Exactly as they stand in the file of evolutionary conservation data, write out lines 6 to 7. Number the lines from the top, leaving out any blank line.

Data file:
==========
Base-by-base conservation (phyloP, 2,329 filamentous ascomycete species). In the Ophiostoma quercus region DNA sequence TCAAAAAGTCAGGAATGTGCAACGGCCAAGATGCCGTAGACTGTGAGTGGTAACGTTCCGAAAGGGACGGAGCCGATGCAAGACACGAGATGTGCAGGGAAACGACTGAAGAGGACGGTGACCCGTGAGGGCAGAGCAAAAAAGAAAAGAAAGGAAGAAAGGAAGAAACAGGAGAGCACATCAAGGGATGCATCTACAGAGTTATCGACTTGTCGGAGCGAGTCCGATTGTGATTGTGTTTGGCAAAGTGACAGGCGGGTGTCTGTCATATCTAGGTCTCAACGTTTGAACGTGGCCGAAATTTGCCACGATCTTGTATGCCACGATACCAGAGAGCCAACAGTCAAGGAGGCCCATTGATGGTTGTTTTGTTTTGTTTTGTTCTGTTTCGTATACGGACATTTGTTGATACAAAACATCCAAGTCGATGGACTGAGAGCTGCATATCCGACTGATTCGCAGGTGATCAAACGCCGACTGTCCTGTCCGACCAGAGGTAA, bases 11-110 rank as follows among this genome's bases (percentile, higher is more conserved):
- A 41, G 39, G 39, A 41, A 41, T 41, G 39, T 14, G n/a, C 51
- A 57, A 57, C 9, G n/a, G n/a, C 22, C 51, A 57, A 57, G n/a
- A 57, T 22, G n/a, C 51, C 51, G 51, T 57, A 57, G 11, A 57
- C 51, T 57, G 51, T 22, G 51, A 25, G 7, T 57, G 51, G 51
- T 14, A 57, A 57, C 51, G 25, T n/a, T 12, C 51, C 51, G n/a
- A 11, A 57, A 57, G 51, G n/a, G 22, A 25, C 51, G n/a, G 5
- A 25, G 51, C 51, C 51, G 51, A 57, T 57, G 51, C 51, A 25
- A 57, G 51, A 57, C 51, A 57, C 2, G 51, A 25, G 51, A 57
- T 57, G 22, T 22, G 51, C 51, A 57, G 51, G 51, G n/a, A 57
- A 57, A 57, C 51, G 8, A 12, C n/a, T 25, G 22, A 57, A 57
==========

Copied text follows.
- T 14, A 57, A 57, C 51, G 25, T n/a, T 12, C 51, C 51, G n/a
- A 11, A 57, A 57, G 51, G n/a, G 22, A 25, C 51, G n/a, G 5